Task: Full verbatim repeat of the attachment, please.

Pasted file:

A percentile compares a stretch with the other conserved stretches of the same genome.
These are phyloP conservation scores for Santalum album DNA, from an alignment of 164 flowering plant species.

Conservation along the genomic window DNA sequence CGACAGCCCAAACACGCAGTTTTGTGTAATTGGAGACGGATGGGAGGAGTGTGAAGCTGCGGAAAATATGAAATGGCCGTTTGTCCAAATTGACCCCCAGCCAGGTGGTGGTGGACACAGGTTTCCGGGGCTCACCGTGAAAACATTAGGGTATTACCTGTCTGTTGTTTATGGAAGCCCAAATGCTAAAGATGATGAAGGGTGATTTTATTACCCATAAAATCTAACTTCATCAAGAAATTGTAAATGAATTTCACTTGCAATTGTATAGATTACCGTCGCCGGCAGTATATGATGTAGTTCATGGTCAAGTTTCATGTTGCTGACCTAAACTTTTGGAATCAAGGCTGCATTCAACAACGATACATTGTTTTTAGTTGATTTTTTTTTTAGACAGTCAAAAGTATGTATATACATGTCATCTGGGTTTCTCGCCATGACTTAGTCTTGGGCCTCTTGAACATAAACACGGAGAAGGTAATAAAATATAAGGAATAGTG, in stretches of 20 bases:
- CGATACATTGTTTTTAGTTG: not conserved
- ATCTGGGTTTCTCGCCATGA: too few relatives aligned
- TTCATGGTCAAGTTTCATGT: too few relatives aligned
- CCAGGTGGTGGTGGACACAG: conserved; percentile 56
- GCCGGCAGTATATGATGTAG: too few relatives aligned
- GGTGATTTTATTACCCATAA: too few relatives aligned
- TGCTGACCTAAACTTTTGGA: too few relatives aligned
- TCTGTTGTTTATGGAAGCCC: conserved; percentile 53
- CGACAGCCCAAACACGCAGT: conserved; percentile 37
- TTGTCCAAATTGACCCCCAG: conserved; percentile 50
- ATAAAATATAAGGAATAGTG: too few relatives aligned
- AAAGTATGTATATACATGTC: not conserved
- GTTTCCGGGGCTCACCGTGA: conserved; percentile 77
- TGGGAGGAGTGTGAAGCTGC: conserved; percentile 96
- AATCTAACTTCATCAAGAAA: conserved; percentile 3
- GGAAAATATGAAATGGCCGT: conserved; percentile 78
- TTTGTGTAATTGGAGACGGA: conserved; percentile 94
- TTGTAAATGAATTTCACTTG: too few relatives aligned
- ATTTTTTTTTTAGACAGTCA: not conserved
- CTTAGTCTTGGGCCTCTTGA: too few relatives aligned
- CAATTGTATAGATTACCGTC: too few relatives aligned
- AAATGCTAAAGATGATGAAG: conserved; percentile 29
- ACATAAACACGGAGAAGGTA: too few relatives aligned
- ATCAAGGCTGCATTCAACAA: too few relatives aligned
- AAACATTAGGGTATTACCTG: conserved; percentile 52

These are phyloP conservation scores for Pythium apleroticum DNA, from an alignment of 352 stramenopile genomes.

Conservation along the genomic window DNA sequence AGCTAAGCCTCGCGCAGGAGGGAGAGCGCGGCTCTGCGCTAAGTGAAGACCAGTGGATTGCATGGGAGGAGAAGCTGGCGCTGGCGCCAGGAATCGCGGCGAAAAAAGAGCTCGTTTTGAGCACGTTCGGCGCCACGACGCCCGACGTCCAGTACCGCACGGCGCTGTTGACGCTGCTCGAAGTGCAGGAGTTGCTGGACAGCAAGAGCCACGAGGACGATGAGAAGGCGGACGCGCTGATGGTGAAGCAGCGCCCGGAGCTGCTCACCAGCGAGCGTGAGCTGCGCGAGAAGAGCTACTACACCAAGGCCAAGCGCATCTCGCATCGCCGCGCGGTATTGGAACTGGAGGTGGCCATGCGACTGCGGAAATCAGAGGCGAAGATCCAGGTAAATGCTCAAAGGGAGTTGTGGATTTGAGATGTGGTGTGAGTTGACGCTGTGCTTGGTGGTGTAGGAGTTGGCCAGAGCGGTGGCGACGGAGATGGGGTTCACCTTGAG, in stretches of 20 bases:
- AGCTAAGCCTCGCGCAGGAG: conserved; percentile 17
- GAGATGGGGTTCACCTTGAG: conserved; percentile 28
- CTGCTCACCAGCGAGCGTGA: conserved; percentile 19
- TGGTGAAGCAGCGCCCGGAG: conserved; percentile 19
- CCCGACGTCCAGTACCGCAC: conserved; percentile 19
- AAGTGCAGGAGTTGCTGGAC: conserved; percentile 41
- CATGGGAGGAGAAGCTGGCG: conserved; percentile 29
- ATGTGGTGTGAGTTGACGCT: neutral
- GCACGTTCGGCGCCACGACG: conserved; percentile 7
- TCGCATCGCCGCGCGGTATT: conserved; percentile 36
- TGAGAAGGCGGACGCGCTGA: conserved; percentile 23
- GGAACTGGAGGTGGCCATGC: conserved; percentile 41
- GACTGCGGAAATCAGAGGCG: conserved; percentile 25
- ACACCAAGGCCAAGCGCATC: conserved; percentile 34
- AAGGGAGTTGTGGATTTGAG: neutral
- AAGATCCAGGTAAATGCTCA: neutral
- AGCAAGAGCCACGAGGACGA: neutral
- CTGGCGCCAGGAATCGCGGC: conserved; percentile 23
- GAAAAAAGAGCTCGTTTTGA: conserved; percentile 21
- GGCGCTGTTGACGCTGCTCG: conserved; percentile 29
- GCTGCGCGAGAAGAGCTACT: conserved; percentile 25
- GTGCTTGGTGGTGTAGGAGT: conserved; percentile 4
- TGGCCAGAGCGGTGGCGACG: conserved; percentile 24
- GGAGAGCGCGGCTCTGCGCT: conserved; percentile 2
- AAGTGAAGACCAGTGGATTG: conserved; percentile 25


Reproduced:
A percentile compares a stretch with the other conserved stretches of the same genome.
These are phyloP conservation scores for Santalum album DNA, from an alignment of 164 flowering plant species.

Conservation along the genomic window DNA sequence CGACAGCCCAAACACGCAGTTTTGTGTAATTGGAGACGGATGGGAGGAGTGTGAAGCTGCGGAAAATATGAAATGGCCGTTTGTCCAAATTGACCCCCAGCCAGGTGGTGGTGGACACAGGTTTCCGGGGCTCACCGTGAAAACATTAGGGTATTACCTGTCTGTTGTTTATGGAAGCCCAAATGCTAAAGATGATGAAGGGTGATTTTATTACCCATAAAATCTAACTTCATCAAGAAATTGTAAATGAATTTCACTTGCAATTGTATAGATTACCGTCGCCGGCAGTATATGATGTAGTTCATGGTCAAGTTTCATGTTGCTGACCTAAACTTTTGGAATCAAGGCTGCATTCAACAACGATACATTGTTTTTAGTTGATTTTTTTTTTAGACAGTCAAAAGTATGTATATACATGTCATCTGGGTTTCTCGCCATGACTTAGTCTTGGGCCTCTTGAACATAAACACGGAGAAGGTAATAAAATATAAGGAATAGTG, in stretches of 20 bases:
- CGATACATTGTTTTTAGTTG: not conserved
- ATCTGGGTTTCTCGCCATGA: too few relatives aligned
- TTCATGGTCAAGTTTCATGT: too few relatives aligned
- CCAGGTGGTGGTGGACACAG: conserved; percentile 56
- GCCGGCAGTATATGATGTAG: too few relatives aligned
- GGTGATTTTATTACCCATAA: too few relatives aligned
- TGCTGACCTAAACTTTTGGA: too few relatives aligned
- TCTGTTGTTTATGGAAGCCC: conserved; percentile 53
- CGACAGCCCAAACACGCAGT: conserved; percentile 37
- TTGTCCAAATTGACCCCCAG: conserved; percentile 50
- ATAAAATATAAGGAATAGTG: too few relatives aligned
- AAAGTATGTATATACATGTC: not conserved
- GTTTCCGGGGCTCACCGTGA: conserved; percentile 77
- TGGGAGGAGTGTGAAGCTGC: conserved; percentile 96
- AATCTAACTTCATCAAGAAA: conserved; percentile 3
- GGAAAATATGAAATGGCCGT: conserved; percentile 78
- TTTGTGTAATTGGAGACGGA: conserved; percentile 94
- TTGTAAATGAATTTCACTTG: too few relatives aligned
- ATTTTTTTTTTAGACAGTCA: not conserved
- CTTAGTCTTGGGCCTCTTGA: too few relatives aligned
- CAATTGTATAGATTACCGTC: too few relatives aligned
- AAATGCTAAAGATGATGAAG: conserved; percentile 29
- ACATAAACACGGAGAAGGTA: too few relatives aligned
- ATCAAGGCTGCATTCAACAA: too few relatives aligned
- AAACATTAGGGTATTACCTG: conserved; percentile 52

These are phyloP conservation scores for Pythium apleroticum DNA, from an alignment of 352 stramenopile genomes.

Conservation along the genomic window DNA sequence AGCTAAGCCTCGCGCAGGAGGGAGAGCGCGGCTCTGCGCTAAGTGAAGACCAGTGGATTGCATGGGAGGAGAAGCTGGCGCTGGCGCCAGGAATCGCGGCGAAAAAAGAGCTCGTTTTGAGCACGTTCGGCGCCACGACGCCCGACGTCCAGTACCGCACGGCGCTGTTGACGCTGCTCGAAGTGCAGGAGTTGCTGGACAGCAAGAGCCACGAGGACGATGAGAAGGCGGACGCGCTGATGGTGAAGCAGCGCCCGGAGCTGCTCACCAGCGAGCGTGAGCTGCGCGAGAAGAGCTACTACACCAAGGCCAAGCGCATCTCGCATCGCCGCGCGGTATTGGAACTGGAGGTGGCCATGCGACTGCGGAAATCAGAGGCGAAGATCCAGGTAAATGCTCAAAGGGAGTTGTGGATTTGAGATGTGGTGTGAGTTGACGCTGTGCTTGGTGGTGTAGGAGTTGGCCAGAGCGGTGGCGACGGAGATGGGGTTCACCTTGAG, in stretches of 20 bases:
- AGCTAAGCCTCGCGCAGGAG: conserved; percentile 17
- GAGATGGGGTTCACCTTGAG: conserved; percentile 28
- CTGCTCACCAGCGAGCGTGA: conserved; percentile 19
- TGGTGAAGCAGCGCCCGGAG: conserved; percentile 19
- CCCGACGTCCAGTACCGCAC: conserved; percentile 19
- AAGTGCAGGAGTTGCTGGAC: conserved; percentile 41
- CATGGGAGGAGAAGCTGGCG: conserved; percentile 29
- ATGTGGTGTGAGTTGACGCT: neutral
- GCACGTTCGGCGCCACGACG: conserved; percentile 7
- TCGCATCGCCGCGCGGTATT: conserved; percentile 36
- TGAGAAGGCGGACGCGCTGA: conserved; percentile 23
- GGAACTGGAGGTGGCCATGC: conserved; percentile 41
- GACTGCGGAAATCAGAGGCG: conserved; percentile 25
- ACACCAAGGCCAAGCGCATC: conserved; percentile 34
- AAGGGAGTTGTGGATTTGAG: neutral
- AAGATCCAGGTAAATGCTCA: neutral
- AGCAAGAGCCACGAGGACGA: neutral
- CTGGCGCCAGGAATCGCGGC: conserved; percentile 23
- GAAAAAAGAGCTCGTTTTGA: conserved; percentile 21
- GGCGCTGTTGACGCTGCTCG: conserved; percentile 29
- GCTGCGCGAGAAGAGCTACT: conserved; percentile 25
- GTGCTTGGTGGTGTAGGAGT: conserved; percentile 4
- TGGCCAGAGCGGTGGCGACG: conserved; percentile 24
- GGAGAGCGCGGCTCTGCGCT: conserved; percentile 2
- AAGTGAAGACCAGTGGATTG: conserved; percentile 25